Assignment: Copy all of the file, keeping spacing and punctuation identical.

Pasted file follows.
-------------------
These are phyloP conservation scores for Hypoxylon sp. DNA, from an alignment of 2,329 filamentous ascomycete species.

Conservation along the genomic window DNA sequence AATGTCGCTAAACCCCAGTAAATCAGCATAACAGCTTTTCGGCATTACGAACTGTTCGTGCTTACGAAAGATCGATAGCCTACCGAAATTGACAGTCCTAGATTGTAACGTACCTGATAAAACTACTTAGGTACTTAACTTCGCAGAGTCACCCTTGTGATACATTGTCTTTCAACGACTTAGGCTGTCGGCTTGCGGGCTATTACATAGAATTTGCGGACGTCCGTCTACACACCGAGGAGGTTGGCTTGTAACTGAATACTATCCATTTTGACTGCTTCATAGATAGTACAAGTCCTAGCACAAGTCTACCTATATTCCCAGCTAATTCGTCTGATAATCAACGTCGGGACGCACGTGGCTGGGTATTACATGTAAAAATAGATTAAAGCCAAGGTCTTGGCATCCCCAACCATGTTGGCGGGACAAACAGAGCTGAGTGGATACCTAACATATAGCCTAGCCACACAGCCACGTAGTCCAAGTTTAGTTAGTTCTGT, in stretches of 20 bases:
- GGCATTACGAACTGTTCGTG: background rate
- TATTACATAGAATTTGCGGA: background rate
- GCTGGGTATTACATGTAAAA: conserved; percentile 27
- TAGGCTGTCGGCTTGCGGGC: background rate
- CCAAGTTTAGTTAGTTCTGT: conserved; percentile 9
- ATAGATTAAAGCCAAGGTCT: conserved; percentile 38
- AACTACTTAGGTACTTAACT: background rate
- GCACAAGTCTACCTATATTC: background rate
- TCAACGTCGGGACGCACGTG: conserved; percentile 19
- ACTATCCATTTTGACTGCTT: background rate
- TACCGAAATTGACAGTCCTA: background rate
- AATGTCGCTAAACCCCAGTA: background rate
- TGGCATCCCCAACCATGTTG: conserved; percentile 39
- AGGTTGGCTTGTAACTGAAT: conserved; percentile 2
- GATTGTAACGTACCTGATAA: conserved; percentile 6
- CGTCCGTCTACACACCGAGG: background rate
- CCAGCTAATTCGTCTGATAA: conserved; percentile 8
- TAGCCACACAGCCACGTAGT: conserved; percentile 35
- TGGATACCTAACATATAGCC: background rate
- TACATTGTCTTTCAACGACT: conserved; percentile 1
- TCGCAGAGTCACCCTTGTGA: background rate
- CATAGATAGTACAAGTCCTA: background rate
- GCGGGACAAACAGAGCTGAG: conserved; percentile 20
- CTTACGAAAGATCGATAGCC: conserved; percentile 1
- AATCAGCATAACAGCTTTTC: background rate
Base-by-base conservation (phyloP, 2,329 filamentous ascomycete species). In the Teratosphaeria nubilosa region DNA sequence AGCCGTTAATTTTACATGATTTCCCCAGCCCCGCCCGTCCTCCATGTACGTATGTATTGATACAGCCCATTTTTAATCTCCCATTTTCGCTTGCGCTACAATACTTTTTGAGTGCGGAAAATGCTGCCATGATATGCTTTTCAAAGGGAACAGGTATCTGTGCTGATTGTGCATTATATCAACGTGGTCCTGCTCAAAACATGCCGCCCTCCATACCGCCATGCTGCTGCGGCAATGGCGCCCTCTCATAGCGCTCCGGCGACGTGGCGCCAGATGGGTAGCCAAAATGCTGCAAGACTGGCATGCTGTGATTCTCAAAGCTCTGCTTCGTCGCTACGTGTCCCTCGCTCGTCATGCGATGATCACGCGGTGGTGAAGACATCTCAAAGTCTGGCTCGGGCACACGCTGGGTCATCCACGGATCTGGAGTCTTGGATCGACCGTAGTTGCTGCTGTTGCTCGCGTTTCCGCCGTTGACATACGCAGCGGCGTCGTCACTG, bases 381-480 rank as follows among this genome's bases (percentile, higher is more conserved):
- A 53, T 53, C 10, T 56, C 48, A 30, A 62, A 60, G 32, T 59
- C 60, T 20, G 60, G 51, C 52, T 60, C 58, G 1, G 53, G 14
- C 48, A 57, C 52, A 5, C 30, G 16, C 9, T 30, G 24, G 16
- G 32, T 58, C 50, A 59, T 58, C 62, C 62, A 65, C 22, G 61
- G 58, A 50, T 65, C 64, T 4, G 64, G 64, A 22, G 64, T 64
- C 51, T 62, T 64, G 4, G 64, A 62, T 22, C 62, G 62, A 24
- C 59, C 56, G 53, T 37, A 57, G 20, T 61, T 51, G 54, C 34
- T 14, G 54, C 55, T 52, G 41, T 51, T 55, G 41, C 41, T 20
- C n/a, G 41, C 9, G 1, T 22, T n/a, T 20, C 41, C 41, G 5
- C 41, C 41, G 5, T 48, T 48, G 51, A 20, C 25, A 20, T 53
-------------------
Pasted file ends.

These are phyloP conservation scores for Hypoxylon sp. DNA, from an alignment of 2,329 filamentous ascomycete species.

Conservation along the genomic window DNA sequence AATGTCGCTAAACCCCAGTAAATCAGCATAACAGCTTTTCGGCATTACGAACTGTTCGTGCTTACGAAAGATCGATAGCCTACCGAAATTGACAGTCCTAGATTGTAACGTACCTGATAAAACTACTTAGGTACTTAACTTCGCAGAGTCACCCTTGTGATACATTGTCTTTCAACGACTTAGGCTGTCGGCTTGCGGGCTATTACATAGAATTTGCGGACGTCCGTCTACACACCGAGGAGGTTGGCTTGTAACTGAATACTATCCATTTTGACTGCTTCATAGATAGTACAAGTCCTAGCACAAGTCTACCTATATTCCCAGCTAATTCGTCTGATAATCAACGTCGGGACGCACGTGGCTGGGTATTACATGTAAAAATAGATTAAAGCCAAGGTCTTGGCATCCCCAACCATGTTGGCGGGACAAACAGAGCTGAGTGGATACCTAACATATAGCCTAGCCACACAGCCACGTAGTCCAAGTTTAGTTAGTTCTGT, in stretches of 20 bases:
- GGCATTACGAACTGTTCGTG: background rate
- TATTACATAGAATTTGCGGA: background rate
- GCTGGGTATTACATGTAAAA: conserved; percentile 27
- TAGGCTGTCGGCTTGCGGGC: background rate
- CCAAGTTTAGTTAGTTCTGT: conserved; percentile 9
- ATAGATTAAAGCCAAGGTCT: conserved; percentile 38
- AACTACTTAGGTACTTAACT: background rate
- GCACAAGTCTACCTATATTC: background rate
- TCAACGTCGGGACGCACGTG: conserved; percentile 19
- ACTATCCATTTTGACTGCTT: background rate
- TACCGAAATTGACAGTCCTA: background rate
- AATGTCGCTAAACCCCAGTA: background rate
- TGGCATCCCCAACCATGTTG: conserved; percentile 39
- AGGTTGGCTTGTAACTGAAT: conserved; percentile 2
- GATTGTAACGTACCTGATAA: conserved; percentile 6
- CGTCCGTCTACACACCGAGG: background rate
- CCAGCTAATTCGTCTGATAA: conserved; percentile 8
- TAGCCACACAGCCACGTAGT: conserved; percentile 35
- TGGATACCTAACATATAGCC: background rate
- TACATTGTCTTTCAACGACT: conserved; percentile 1
- TCGCAGAGTCACCCTTGTGA: background rate
- CATAGATAGTACAAGTCCTA: background rate
- GCGGGACAAACAGAGCTGAG: conserved; percentile 20
- CTTACGAAAGATCGATAGCC: conserved; percentile 1
- AATCAGCATAACAGCTTTTC: background rate
Base-by-base conservation (phyloP, 2,329 filamentous ascomycete species). In the Teratosphaeria nubilosa region DNA sequence AGCCGTTAATTTTACATGATTTCCCCAGCCCCGCCCGTCCTCCATGTACGTATGTATTGATACAGCCCATTTTTAATCTCCCATTTTCGCTTGCGCTACAATACTTTTTGAGTGCGGAAAATGCTGCCATGATATGCTTTTCAAAGGGAACAGGTATCTGTGCTGATTGTGCATTATATCAACGTGGTCCTGCTCAAAACATGCCGCCCTCCATACCGCCATGCTGCTGCGGCAATGGCGCCCTCTCATAGCGCTCCGGCGACGTGGCGCCAGATGGGTAGCCAAAATGCTGCAAGACTGGCATGCTGTGATTCTCAAAGCTCTGCTTCGTCGCTACGTGTCCCTCGCTCGTCATGCGATGATCACGCGGTGGTGAAGACATCTCAAAGTCTGGCTCGGGCACACGCTGGGTCATCCACGGATCTGGAGTCTTGGATCGACCGTAGTTGCTGCTGTTGCTCGCGTTTCCGCCGTTGACATACGCAGCGGCGTCGTCACTG, bases 381-480 rank as follows among this genome's bases (percentile, higher is more conserved):
- A 53, T 53, C 10, T 56, C 48, A 30, A 62, A 60, G 32, T 59
- C 60, T 20, G 60, G 51, C 52, T 60, C 58, G 1, G 53, G 14
- C 48, A 57, C 52, A 5, C 30, G 16, C 9, T 30, G 24, G 16
- G 32, T 58, C 50, A 59, T 58, C 62, C 62, A 65, C 22, G 61
- G 58, A 50, T 65, C 64, T 4, G 64, G 64, A 22, G 64, T 64
- C 51, T 62, T 64, G 4, G 64, A 62, T 22, C 62, G 62, A 24
- C 59, C 56, G 53, T 37, A 57, G 20, T 61, T 51, G 54, C 34
- T 14, G 54, C 55, T 52, G 41, T 51, T 55, G 41, C 41, T 20
- C n/a, G 41, C 9, G 1, T 22, T n/a, T 20, C 41, C 41, G 5
- C 41, C 41, G 5, T 48, T 48, G 51, A 20, C 25, A 20, T 53